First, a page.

table: Effective state income tax rates with 4% additional tax on income over $1 million

It is worth noting that evidence from states across the nation shows that tax increases on top income households produce substantial new revenue to fund key public priorities,3 while having little to no impact on the residence decisions of these households.4 Large numbers of wealthy households have not packed up and fled from states that have raised taxes in order to move to states that have not. Moreover, a half-century of research has confirmed the value of targeted investments in education and the many positive effects such investments have on individuals, the overall workforce and a state’s economy.5 Research into the broader effects of targeted transportation investments likewise reveals how essential these systems are to creating a successful state economy.6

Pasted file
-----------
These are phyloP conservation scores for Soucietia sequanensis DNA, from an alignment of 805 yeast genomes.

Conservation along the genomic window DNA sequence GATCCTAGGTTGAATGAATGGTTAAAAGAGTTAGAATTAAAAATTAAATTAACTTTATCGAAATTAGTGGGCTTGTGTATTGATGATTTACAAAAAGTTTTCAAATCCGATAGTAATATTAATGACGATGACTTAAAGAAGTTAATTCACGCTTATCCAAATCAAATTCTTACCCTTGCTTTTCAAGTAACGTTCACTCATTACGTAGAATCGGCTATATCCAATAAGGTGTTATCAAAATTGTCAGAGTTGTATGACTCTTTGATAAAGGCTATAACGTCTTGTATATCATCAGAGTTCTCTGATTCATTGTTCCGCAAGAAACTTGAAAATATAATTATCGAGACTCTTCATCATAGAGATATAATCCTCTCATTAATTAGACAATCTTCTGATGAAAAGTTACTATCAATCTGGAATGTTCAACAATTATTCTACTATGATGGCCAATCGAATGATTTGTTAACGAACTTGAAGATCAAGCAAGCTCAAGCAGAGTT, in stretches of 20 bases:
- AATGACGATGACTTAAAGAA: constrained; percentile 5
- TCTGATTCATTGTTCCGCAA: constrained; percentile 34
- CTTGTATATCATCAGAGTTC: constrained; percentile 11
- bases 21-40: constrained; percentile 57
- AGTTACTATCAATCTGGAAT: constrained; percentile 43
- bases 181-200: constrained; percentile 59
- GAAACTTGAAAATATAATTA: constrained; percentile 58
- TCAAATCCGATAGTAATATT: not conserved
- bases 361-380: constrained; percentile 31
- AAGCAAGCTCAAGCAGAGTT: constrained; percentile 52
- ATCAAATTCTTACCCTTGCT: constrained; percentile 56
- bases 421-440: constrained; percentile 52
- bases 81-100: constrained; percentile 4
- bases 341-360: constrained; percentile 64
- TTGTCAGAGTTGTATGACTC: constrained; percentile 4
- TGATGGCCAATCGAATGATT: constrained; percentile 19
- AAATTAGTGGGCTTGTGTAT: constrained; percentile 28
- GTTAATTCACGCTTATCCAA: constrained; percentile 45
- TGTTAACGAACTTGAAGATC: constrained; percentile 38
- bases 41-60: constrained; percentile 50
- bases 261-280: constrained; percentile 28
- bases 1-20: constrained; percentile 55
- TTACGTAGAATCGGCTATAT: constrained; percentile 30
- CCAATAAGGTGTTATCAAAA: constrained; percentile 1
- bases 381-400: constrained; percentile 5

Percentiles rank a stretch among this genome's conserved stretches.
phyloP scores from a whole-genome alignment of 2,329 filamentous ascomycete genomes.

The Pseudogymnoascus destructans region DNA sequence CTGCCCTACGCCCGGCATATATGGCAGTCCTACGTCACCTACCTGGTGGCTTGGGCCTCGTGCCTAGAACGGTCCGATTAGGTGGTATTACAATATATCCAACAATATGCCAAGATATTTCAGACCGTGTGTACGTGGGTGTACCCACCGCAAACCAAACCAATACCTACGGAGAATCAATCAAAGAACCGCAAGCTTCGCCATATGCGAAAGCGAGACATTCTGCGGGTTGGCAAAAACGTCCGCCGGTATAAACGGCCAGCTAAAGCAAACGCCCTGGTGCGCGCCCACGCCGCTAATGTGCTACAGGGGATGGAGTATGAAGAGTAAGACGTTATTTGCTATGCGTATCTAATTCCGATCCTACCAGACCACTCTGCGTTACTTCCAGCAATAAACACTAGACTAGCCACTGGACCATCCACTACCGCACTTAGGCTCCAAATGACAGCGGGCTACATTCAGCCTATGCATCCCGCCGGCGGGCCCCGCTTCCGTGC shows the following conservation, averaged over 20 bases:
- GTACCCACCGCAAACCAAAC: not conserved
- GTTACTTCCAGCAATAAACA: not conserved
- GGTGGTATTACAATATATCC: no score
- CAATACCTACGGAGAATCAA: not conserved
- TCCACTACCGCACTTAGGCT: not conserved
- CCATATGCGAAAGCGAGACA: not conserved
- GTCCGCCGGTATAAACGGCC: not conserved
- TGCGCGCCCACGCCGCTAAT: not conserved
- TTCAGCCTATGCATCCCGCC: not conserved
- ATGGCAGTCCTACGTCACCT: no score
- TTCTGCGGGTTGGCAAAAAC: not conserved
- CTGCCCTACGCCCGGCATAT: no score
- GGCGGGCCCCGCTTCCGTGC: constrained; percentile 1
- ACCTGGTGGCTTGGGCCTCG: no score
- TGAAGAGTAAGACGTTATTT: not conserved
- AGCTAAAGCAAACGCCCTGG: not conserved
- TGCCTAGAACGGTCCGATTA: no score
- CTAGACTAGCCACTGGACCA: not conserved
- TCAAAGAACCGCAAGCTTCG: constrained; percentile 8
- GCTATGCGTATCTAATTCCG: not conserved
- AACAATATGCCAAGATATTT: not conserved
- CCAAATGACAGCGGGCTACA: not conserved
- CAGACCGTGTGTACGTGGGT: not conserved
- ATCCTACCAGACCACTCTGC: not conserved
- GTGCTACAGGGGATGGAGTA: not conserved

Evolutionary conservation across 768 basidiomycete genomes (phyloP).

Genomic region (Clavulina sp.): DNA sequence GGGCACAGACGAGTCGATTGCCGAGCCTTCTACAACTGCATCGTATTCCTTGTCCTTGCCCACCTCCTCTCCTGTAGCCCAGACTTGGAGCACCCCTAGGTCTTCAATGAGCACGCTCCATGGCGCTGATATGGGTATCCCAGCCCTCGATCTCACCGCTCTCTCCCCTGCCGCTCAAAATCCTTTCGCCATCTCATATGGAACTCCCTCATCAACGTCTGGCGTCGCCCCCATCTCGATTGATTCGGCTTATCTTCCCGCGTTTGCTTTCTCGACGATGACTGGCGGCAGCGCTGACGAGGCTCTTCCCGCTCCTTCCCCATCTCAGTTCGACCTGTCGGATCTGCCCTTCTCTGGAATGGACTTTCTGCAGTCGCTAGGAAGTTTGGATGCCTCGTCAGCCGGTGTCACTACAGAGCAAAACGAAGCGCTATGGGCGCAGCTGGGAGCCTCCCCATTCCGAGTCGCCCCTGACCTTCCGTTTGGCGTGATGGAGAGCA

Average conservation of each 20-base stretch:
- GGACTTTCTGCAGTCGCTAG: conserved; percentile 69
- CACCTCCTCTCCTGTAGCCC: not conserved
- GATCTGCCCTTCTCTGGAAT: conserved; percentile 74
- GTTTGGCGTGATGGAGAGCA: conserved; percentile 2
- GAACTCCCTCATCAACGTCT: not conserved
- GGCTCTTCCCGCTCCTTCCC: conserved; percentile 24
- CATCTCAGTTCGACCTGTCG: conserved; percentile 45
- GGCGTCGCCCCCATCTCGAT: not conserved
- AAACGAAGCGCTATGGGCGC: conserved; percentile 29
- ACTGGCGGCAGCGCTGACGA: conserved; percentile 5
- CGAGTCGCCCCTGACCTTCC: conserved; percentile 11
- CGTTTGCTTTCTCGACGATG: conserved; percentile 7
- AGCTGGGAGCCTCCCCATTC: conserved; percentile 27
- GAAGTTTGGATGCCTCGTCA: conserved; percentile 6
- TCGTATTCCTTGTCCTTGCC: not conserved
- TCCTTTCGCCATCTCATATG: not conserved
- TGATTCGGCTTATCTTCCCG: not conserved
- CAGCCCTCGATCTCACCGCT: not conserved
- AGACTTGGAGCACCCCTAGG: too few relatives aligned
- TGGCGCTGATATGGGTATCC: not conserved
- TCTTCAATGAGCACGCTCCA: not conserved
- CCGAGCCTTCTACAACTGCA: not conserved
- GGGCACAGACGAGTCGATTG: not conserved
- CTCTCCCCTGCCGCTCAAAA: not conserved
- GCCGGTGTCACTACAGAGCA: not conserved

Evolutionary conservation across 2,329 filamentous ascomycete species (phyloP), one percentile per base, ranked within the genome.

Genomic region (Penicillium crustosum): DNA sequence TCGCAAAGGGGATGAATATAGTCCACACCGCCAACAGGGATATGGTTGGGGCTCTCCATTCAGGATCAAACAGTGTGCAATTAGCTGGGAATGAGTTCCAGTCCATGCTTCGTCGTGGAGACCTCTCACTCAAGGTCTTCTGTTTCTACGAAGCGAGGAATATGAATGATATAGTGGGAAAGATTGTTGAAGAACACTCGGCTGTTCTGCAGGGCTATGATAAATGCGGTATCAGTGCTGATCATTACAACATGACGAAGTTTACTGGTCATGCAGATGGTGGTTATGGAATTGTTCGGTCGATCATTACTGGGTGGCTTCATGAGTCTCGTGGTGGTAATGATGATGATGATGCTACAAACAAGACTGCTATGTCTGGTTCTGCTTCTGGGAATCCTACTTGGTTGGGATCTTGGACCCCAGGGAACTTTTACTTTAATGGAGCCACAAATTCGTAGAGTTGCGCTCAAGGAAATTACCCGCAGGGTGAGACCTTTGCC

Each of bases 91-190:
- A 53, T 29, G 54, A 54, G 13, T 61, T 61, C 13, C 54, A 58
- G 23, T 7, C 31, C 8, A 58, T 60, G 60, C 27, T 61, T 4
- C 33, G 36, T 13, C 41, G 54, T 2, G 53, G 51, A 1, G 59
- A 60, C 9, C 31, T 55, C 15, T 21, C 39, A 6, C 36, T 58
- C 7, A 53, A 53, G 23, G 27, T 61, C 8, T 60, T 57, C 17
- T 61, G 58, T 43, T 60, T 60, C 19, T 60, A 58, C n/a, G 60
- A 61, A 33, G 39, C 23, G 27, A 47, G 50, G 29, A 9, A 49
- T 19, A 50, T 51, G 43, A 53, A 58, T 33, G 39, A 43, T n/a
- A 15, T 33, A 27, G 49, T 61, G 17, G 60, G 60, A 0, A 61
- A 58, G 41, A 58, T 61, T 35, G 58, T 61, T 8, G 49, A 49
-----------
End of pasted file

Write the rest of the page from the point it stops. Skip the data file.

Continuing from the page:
One way to pay for these investments is with tax reforms that, as has been proposed, would require the state’s highest income households - those households that have benefitted the most during the last several decades and that now have lower tax levels than the rest of us – to pay an additional tax on the share of their income that exceeds $1 million a year.